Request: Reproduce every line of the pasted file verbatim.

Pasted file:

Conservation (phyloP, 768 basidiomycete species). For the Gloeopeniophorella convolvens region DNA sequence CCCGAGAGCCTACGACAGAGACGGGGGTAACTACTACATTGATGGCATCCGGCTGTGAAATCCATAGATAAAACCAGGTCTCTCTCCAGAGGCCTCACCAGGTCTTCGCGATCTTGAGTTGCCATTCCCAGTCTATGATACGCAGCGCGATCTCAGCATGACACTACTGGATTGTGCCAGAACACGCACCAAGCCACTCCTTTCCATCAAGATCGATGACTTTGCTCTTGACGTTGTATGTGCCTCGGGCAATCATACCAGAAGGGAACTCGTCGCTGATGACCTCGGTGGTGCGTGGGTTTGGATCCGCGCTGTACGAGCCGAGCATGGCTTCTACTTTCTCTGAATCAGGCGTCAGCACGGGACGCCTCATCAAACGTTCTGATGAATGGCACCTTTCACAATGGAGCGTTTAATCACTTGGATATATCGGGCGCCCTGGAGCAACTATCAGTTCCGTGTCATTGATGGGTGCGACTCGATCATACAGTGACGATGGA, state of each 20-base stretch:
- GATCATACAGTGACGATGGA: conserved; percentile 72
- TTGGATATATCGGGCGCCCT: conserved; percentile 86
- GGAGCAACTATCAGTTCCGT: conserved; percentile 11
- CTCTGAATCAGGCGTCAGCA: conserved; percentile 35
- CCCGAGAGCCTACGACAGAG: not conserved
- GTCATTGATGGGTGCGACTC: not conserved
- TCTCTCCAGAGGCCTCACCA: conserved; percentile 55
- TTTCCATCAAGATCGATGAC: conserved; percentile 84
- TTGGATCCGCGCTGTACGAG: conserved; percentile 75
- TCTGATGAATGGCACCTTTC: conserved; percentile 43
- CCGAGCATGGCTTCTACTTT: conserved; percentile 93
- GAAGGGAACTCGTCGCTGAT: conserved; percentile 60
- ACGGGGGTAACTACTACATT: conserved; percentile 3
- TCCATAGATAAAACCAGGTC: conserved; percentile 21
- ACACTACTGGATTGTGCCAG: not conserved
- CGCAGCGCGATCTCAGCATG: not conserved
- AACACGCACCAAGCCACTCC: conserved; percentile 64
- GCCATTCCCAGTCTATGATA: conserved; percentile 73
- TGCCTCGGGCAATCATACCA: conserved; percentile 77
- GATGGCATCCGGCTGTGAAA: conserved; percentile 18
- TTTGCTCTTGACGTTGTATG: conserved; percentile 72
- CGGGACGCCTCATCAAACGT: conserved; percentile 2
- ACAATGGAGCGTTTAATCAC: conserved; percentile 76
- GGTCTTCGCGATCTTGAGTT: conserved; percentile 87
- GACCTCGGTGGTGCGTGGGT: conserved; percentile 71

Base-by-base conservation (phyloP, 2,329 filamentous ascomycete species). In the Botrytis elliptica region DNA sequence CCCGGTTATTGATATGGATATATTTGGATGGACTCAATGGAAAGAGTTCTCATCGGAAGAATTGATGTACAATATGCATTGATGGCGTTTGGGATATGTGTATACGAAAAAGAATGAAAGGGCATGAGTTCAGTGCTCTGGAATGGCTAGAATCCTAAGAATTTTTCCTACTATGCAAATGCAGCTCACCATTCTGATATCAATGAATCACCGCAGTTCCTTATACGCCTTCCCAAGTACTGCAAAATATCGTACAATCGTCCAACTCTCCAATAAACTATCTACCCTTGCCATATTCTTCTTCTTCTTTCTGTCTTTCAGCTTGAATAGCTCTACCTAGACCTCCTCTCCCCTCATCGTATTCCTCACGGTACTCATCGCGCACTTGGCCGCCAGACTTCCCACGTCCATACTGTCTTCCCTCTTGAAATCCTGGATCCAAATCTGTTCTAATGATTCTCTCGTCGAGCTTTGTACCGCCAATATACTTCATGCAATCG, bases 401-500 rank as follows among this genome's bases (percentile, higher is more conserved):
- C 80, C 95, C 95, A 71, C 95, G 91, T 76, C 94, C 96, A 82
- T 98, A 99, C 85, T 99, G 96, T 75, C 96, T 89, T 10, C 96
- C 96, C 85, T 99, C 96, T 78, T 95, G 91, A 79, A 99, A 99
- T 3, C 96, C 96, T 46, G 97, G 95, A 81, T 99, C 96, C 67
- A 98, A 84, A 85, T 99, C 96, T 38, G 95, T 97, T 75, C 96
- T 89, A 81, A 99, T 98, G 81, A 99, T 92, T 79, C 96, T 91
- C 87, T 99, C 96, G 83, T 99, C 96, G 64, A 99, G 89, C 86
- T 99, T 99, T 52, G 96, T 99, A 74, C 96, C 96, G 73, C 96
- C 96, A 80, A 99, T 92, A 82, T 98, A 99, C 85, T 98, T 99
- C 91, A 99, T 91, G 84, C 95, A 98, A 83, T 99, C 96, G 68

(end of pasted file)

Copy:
Conservation (phyloP, 768 basidiomycete species). For the Gloeopeniophorella convolvens region DNA sequence CCCGAGAGCCTACGACAGAGACGGGGGTAACTACTACATTGATGGCATCCGGCTGTGAAATCCATAGATAAAACCAGGTCTCTCTCCAGAGGCCTCACCAGGTCTTCGCGATCTTGAGTTGCCATTCCCAGTCTATGATACGCAGCGCGATCTCAGCATGACACTACTGGATTGTGCCAGAACACGCACCAAGCCACTCCTTTCCATCAAGATCGATGACTTTGCTCTTGACGTTGTATGTGCCTCGGGCAATCATACCAGAAGGGAACTCGTCGCTGATGACCTCGGTGGTGCGTGGGTTTGGATCCGCGCTGTACGAGCCGAGCATGGCTTCTACTTTCTCTGAATCAGGCGTCAGCACGGGACGCCTCATCAAACGTTCTGATGAATGGCACCTTTCACAATGGAGCGTTTAATCACTTGGATATATCGGGCGCCCTGGAGCAACTATCAGTTCCGTGTCATTGATGGGTGCGACTCGATCATACAGTGACGATGGA, state of each 20-base stretch:
- GATCATACAGTGACGATGGA: conserved; percentile 72
- TTGGATATATCGGGCGCCCT: conserved; percentile 86
- GGAGCAACTATCAGTTCCGT: conserved; percentile 11
- CTCTGAATCAGGCGTCAGCA: conserved; percentile 35
- CCCGAGAGCCTACGACAGAG: not conserved
- GTCATTGATGGGTGCGACTC: not conserved
- TCTCTCCAGAGGCCTCACCA: conserved; percentile 55
- TTTCCATCAAGATCGATGAC: conserved; percentile 84
- TTGGATCCGCGCTGTACGAG: conserved; percentile 75
- TCTGATGAATGGCACCTTTC: conserved; percentile 43
- CCGAGCATGGCTTCTACTTT: conserved; percentile 93
- GAAGGGAACTCGTCGCTGAT: conserved; percentile 60
- ACGGGGGTAACTACTACATT: conserved; percentile 3
- TCCATAGATAAAACCAGGTC: conserved; percentile 21
- ACACTACTGGATTGTGCCAG: not conserved
- CGCAGCGCGATCTCAGCATG: not conserved
- AACACGCACCAAGCCACTCC: conserved; percentile 64
- GCCATTCCCAGTCTATGATA: conserved; percentile 73
- TGCCTCGGGCAATCATACCA: conserved; percentile 77
- GATGGCATCCGGCTGTGAAA: conserved; percentile 18
- TTTGCTCTTGACGTTGTATG: conserved; percentile 72
- CGGGACGCCTCATCAAACGT: conserved; percentile 2
- ACAATGGAGCGTTTAATCAC: conserved; percentile 76
- GGTCTTCGCGATCTTGAGTT: conserved; percentile 87
- GACCTCGGTGGTGCGTGGGT: conserved; percentile 71

Base-by-base conservation (phyloP, 2,329 filamentous ascomycete species). In the Botrytis elliptica region DNA sequence CCCGGTTATTGATATGGATATATTTGGATGGACTCAATGGAAAGAGTTCTCATCGGAAGAATTGATGTACAATATGCATTGATGGCGTTTGGGATATGTGTATACGAAAAAGAATGAAAGGGCATGAGTTCAGTGCTCTGGAATGGCTAGAATCCTAAGAATTTTTCCTACTATGCAAATGCAGCTCACCATTCTGATATCAATGAATCACCGCAGTTCCTTATACGCCTTCCCAAGTACTGCAAAATATCGTACAATCGTCCAACTCTCCAATAAACTATCTACCCTTGCCATATTCTTCTTCTTCTTTCTGTCTTTCAGCTTGAATAGCTCTACCTAGACCTCCTCTCCCCTCATCGTATTCCTCACGGTACTCATCGCGCACTTGGCCGCCAGACTTCCCACGTCCATACTGTCTTCCCTCTTGAAATCCTGGATCCAAATCTGTTCTAATGATTCTCTCGTCGAGCTTTGTACCGCCAATATACTTCATGCAATCG, bases 401-500 rank as follows among this genome's bases (percentile, higher is more conserved):
- C 80, C 95, C 95, A 71, C 95, G 91, T 76, C 94, C 96, A 82
- T 98, A 99, C 85, T 99, G 96, T 75, C 96, T 89, T 10, C 96
- C 96, C 85, T 99, C 96, T 78, T 95, G 91, A 79, A 99, A 99
- T 3, C 96, C 96, T 46, G 97, G 95, A 81, T 99, C 96, C 67
- A 98, A 84, A 85, T 99, C 96, T 38, G 95, T 97, T 75, C 96
- T 89, A 81, A 99, T 98, G 81, A 99, T 92, T 79, C 96, T 91
- C 87, T 99, C 96, G 83, T 99, C 96, G 64, A 99, G 89, C 86
- T 99, T 99, T 52, G 96, T 99, A 74, C 96, C 96, G 73, C 96
- C 96, A 80, A 99, T 92, A 82, T 98, A 99, C 85, T 98, T 99
- C 91, A 99, T 91, G 84, C 95, A 98, A 83, T 99, C 96, G 68